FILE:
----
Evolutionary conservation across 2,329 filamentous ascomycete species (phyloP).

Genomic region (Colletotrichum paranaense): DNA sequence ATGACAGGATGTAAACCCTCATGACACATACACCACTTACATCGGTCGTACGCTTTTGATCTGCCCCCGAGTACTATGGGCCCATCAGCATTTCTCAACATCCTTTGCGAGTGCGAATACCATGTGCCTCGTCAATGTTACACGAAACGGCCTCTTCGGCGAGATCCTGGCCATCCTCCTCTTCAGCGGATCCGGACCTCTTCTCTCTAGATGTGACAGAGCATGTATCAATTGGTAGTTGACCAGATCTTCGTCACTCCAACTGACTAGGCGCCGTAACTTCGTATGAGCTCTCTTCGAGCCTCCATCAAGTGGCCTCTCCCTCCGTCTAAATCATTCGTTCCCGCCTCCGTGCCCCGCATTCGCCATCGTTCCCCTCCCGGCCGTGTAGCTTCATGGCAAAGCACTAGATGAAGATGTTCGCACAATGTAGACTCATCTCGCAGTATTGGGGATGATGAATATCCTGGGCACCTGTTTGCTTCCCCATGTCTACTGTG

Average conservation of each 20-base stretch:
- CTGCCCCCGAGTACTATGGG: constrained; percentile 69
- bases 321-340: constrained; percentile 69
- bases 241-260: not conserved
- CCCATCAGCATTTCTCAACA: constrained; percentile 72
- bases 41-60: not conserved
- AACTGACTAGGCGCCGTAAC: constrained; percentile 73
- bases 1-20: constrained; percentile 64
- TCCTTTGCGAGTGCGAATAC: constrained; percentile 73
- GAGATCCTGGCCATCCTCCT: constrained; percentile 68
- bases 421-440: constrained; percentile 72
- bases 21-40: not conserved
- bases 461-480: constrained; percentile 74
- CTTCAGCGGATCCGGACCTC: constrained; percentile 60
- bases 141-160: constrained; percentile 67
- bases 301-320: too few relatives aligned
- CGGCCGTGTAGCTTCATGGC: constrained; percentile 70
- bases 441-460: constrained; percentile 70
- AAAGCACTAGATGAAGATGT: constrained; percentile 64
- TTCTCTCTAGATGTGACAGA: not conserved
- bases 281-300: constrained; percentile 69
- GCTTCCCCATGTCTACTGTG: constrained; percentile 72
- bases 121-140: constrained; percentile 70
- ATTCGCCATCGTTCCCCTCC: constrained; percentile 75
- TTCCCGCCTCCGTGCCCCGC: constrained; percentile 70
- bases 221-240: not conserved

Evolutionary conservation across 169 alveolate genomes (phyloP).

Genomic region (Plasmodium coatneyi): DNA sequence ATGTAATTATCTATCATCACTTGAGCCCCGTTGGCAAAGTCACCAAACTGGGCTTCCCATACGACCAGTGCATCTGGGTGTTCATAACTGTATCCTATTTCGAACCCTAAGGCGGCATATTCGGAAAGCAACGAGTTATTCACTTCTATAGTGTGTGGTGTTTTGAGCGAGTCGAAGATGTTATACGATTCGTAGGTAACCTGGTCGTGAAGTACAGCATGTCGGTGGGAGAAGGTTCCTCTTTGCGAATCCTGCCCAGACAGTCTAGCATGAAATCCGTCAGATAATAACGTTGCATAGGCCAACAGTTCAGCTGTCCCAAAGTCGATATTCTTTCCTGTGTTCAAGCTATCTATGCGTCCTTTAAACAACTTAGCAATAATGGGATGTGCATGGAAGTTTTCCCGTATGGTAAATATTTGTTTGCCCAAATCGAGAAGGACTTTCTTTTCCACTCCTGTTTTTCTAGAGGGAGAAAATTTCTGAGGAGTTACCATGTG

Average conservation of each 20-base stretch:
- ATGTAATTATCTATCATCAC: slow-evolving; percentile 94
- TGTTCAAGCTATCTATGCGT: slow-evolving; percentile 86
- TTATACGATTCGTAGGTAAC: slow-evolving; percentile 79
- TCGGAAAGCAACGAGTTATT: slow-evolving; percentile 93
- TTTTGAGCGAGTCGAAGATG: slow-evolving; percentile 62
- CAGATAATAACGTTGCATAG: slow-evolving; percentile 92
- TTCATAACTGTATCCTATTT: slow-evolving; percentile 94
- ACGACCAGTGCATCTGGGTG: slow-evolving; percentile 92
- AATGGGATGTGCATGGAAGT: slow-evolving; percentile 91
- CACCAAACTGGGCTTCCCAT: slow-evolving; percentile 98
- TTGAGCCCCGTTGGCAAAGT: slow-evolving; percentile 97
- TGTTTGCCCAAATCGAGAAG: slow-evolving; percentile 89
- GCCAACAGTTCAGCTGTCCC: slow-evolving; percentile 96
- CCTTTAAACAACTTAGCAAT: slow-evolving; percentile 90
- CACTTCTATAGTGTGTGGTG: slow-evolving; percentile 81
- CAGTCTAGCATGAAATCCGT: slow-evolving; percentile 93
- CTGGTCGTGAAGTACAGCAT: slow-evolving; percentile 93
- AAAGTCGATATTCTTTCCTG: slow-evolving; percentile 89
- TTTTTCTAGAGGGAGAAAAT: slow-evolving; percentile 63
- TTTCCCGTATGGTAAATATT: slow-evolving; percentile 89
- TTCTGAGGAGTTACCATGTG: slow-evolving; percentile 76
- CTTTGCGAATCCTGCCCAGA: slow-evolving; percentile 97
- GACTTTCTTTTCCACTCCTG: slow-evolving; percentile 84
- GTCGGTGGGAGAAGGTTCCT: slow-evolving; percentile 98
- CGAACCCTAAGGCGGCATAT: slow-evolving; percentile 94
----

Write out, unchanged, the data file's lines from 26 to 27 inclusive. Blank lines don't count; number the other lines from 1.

- ATTCGCCATCGTTCCCCTCC: constrained; percentile 75
- TTCCCGCCTCCGTGCCCCGC: constrained; percentile 70